When you’re coming out of bankruptcy or another financial crisis, your credit score might be lower than ever. That’s not a good thing. Your credit score affects your ability to get into a rental property you want, get a job, how much you pay for insurance, some utilities, and of course, determines whether you can get a credit card, car or home loan.
You need a good credit score to optimize your opportunities, financial and non-financial. Do these give things to rock your credit score and get it where it needs to be.
1 – Pay down card balances and lower utilization
A big part of your credit score is credit utilization. It makes up 30% of the calculation. Utilization can be easily calculated by adding up your total credit card debt and dividing by your total credit limits. If you owe $500 on a total of $2k in credit lines, your utilization is 25%.
That’s excessive. Ideally, a very low utilization is ideal, less than 10%. If you owe more than 30%, your credit score will drop, and trigger rejections for new credit opportunities. To lower utilziation, lower your credit card balances by spending less and chipping away at your existing balances.
2 – Pay bills on time for a positive payment history
An even more significant aspect of credit score is payment history. It represents 35% of your overall credit score. Nothing boosts your credit score more than consistent, on-time payments. If you must run late on a payment, try and avoid one that reports monthly to the credit bureaus.
Even a single missed payment can tank your score. Run past the grace period on a mortgage or auto loan payment or a credit card, and your score can plummet by up to 100 points. That’s devastating. If you do run late, pay ASAP, then call the creditor to ask them for leeway this once.
3 – Don’t close old accounts or open too many new
The average age of accounts makes up 15% of the credit score algorithm. The number is easy to crunch. Look at how long your credit accounts have been open and average that number. Count all credit items, not just credit cards. Add up the years accounts were open, then divide by the number of accounts.
If you’re considering closing an old credit card account you rarely use, or that has a high annual fee, do the math on what closing it will do to your age before you close it. Also add new accounts slowly and consider the impact on your average age before you apply for new credit.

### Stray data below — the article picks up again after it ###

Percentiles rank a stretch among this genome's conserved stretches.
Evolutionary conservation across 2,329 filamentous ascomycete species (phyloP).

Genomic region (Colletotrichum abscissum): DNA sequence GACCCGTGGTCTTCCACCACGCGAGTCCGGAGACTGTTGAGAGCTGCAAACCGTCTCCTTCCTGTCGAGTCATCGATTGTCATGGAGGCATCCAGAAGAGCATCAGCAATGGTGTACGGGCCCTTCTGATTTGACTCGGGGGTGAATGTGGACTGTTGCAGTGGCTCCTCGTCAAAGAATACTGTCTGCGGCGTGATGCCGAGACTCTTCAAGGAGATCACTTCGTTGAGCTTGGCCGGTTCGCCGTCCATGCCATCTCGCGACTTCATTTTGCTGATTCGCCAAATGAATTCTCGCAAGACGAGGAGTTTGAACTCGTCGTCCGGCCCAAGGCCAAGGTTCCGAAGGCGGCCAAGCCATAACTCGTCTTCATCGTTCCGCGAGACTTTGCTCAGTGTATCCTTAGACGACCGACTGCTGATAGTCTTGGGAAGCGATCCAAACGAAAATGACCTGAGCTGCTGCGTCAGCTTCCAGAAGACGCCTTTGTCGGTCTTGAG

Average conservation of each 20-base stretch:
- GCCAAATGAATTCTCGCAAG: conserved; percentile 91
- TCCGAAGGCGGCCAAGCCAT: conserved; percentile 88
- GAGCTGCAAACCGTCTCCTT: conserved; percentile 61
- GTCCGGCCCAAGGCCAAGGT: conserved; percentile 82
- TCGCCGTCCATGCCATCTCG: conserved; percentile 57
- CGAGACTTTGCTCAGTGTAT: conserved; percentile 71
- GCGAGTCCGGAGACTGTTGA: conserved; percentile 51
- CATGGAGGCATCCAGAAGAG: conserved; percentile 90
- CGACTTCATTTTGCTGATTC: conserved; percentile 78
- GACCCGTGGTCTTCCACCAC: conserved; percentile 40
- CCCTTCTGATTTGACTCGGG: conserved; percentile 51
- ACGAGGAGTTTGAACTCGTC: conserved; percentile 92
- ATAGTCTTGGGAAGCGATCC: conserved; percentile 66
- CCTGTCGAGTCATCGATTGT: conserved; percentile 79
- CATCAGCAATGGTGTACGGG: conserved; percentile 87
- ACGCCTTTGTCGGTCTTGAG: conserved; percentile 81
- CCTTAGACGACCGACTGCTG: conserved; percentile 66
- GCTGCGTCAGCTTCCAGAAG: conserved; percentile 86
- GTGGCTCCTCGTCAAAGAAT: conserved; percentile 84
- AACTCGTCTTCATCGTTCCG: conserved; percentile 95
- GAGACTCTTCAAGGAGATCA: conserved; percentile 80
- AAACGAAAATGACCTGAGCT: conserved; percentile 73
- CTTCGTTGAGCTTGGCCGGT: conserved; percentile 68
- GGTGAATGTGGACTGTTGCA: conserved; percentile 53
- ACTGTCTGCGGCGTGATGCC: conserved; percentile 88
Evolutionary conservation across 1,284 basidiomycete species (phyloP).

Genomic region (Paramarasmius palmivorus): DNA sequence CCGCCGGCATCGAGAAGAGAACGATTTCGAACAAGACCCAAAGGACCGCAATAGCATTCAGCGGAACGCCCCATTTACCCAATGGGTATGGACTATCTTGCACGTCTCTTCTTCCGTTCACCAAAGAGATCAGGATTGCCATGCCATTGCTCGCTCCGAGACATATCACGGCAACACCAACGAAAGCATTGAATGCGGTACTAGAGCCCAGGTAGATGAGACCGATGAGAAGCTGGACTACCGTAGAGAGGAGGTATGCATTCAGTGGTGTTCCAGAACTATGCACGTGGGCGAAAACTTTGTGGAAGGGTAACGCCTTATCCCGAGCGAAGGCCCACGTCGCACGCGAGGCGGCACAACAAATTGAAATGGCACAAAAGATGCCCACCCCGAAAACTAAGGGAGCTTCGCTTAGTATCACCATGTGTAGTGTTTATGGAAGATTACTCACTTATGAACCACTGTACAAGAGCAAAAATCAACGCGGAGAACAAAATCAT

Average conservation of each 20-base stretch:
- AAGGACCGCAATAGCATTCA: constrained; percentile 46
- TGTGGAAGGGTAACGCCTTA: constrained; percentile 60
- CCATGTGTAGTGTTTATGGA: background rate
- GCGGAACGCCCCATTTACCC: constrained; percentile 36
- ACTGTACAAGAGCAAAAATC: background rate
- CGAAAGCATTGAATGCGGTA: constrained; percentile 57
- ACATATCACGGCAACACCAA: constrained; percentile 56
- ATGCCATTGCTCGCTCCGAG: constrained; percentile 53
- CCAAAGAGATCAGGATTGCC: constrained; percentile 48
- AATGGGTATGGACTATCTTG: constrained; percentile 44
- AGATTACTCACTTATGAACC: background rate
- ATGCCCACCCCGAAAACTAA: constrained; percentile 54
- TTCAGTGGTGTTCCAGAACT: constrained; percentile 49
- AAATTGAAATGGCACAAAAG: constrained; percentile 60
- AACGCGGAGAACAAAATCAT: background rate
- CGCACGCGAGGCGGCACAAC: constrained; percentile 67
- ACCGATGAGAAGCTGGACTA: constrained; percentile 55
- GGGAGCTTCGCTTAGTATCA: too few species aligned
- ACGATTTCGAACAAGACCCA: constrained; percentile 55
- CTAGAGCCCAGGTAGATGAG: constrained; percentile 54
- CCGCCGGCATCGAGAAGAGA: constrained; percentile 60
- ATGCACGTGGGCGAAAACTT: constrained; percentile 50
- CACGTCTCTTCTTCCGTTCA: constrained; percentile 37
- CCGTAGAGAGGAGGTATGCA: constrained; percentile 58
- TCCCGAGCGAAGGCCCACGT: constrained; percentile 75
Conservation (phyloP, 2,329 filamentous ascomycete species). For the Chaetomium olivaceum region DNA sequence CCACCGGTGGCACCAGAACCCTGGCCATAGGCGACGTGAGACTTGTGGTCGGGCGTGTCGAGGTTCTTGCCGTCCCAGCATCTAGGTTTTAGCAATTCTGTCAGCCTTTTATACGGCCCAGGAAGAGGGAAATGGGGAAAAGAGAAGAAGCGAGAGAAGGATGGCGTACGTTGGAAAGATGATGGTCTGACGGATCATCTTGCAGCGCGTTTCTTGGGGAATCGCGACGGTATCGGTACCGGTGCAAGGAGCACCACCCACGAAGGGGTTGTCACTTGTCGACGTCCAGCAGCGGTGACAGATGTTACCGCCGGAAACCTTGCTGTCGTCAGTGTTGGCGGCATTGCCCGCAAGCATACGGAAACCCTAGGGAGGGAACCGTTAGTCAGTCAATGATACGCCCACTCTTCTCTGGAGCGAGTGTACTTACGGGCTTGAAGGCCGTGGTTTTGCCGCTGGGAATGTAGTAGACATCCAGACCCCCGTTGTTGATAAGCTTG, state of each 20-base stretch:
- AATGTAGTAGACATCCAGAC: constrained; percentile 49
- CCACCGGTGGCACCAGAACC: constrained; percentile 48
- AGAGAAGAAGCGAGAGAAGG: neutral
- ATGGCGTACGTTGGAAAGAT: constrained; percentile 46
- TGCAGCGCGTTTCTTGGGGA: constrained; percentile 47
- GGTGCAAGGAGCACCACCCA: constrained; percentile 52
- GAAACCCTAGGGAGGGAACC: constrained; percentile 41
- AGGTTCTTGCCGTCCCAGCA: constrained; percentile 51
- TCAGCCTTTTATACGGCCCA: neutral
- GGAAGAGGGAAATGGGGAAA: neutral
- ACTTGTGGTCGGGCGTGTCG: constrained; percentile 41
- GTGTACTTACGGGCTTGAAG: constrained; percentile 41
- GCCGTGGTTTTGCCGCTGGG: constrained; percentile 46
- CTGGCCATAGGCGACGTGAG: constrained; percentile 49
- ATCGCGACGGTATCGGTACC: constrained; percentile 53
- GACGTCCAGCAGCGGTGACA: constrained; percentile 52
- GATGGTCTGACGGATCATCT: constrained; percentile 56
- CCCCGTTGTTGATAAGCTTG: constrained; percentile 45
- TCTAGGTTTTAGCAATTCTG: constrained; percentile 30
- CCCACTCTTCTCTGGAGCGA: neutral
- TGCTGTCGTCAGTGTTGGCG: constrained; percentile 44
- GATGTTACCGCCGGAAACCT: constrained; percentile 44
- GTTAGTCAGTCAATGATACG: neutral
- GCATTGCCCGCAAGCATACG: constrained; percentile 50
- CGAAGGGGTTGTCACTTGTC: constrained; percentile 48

4 – Blend of installment and revolving credit
If you have only credit cards and no other forms of credit, this aspect of your credit score suffers. The credit mix is just 10% of your score, so it’s not a crippling issue, However, if you only have one type of credit, it’s something to consider if you’re trying to boost your score and need an instant lift.
A mix of some installment loans (car loan, student loans, mortgage) and revolving credit (i.e., credit cards, store cards) is ideal, but you shouldn’t go out of your way to acquire debt simply to boost this credit score factor.
5 – Limit hard pulls
There are two type of credit inquiries – hard pulls and soft pulls. When you apply for new credit, it’s usually a hard pull where they see your credit record and the credit bureau logs the request and dings your credit slightly. A soft pull doesn’t hurt your credit.
Soft pulls can be used for pre-approvals and for existing creditors to assess you for increased credit lines, etc. To avoid excessive hard pulls, pre-screen creditors and only apply where you know you meet the criteria. Hard pulls have less effect on your score and eventually fall off the report.
A complex issue simplified
Further complicating your credit score is that these factors interplay and affect each other. If you close an old account, not only could you drop your average age, but you could increase your utilization because you have a lower overall credit line.
If you want a higher credit score but don't know how to get there, check out Credit Score Keys. We can help you rebuild your credit score after bankruptcy or another financial crisis.